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Recollection of William H. Mills



I was born in Guilford County, N.C., June 9, 1815; was married to Tobitha Stanbrough, of Wayne County, Ind., October 29, 1836. She proved a worthy companion and helpmate worthy the name of mother and wife. My early boyhood days were spent in Carolina and Virginia. At the age of ten years I accompanied my father in his trips hauling flour and bacon to South Carolina to supply the rich slave-holders and their slaves. At the age of fifteen years, I moved a family from North Carolina to Wayne County, Ind., remained there a short time, visiting friends and relatives, when I sold the wagon and returned to North Carolina with the team, over the mountains of Virginia and Tennessee. At the age of seventeen I hauled salt from the Ocean Salt Works to Wilmington, a distance of eight miles, making one trip a day, driving a good team, consisting of five good horses. At eighteen I hauled tobacco, for a rich old planter, to Petersburgh, Va. The next year I moved to Wayne County, Ind., where, in due course of time, I was married, as above stated. After our marriage, in 1836, we moved to Madison County, Ind., where we had but few white neighbors, with plenty of Indians at our side. Here, for seven years, we had a hard struggle for a start in the world, and where most of our family were born. In the year 1842 we moved to what was then called the “State of Boone,” where we have resided ever since. My occupation has been farming and stock-raising. A portion of the time I was engaged in threshing grain in Boone and Montgomery counties. I believe I had among the first, if not the very first, threshers in the county. Threshing was not, at that time, done in a few days, but we often worked at it in the winter time. Six children living, one in Texas, one in Florida, two in Kansas, two in Indiana, all of whom are doing well, and I am glad to say I raised them to be temperate and industrious men and women. My first vote was cast for the late Solomon Meredith, for sheriff, in 1836 – a noble, good man, who stood high, not only among his friends, but on his feet, being full six feet and six inches high. I was an old Whig up to the death of that party. I have been acting with the Republican party, but of late have nearly lost confidence in parties. I want to live to see a good prohibitory law enacted in our state and nation, as it would, in my opinion, stop seven-tenths of the evils of our good county. I am glad to say I have lived to see our county improve so much. The “State of Boone” is no more applied to us in ridicule, but we are fast climbing to the top in the way of advancement in everything that goes to make up a good county.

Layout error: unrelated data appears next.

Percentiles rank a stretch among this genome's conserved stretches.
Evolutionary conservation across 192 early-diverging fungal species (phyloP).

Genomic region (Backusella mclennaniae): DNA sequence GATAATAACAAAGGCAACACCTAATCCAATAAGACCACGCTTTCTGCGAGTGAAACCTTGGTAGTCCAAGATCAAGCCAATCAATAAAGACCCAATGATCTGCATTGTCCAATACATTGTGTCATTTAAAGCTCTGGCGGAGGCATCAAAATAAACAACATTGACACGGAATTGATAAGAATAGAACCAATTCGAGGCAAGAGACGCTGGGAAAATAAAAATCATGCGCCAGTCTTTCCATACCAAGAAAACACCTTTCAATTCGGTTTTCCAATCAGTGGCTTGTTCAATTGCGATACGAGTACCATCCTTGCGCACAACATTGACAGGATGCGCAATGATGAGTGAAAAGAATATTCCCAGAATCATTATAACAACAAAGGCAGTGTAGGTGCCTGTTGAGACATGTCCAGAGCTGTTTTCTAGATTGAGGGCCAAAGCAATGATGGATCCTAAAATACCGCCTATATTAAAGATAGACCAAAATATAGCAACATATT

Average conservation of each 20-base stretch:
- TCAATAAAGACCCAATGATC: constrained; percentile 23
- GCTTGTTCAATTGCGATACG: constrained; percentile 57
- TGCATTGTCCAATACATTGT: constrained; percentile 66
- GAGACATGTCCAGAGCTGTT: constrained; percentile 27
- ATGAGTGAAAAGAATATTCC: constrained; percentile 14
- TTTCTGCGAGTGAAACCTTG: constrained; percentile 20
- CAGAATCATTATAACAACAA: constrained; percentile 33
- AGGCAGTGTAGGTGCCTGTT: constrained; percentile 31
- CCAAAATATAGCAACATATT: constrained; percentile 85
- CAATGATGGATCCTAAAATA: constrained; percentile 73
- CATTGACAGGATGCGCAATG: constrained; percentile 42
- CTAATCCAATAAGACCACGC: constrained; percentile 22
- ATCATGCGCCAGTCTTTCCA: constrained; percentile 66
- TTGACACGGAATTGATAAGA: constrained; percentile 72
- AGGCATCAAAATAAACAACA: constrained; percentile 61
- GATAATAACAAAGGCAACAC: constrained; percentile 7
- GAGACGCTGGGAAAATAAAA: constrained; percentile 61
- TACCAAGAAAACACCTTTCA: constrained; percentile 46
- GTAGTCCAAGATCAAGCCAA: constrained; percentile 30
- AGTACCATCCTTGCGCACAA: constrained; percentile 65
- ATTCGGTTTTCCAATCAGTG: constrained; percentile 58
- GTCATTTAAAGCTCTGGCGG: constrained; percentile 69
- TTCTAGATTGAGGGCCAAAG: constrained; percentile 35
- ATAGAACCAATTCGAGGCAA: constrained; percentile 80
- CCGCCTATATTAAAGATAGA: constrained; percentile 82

I trust you will have good success in your laudable undertaking of writing up the “Early Life and Times of Boone County.”

Mr. Mills resides three-fourths of a mile west of Thorntown.

Source Citation: Boone County History [database online] Boone County INGenWeb. 2007. <> Original data: Harden & Spahr. "Early life and times in Boone County, Indiana." Lebanon, Indiana. May, 1887, pp. 97-98.

Transcribed by: Julie S. Townsend - July 8, 2007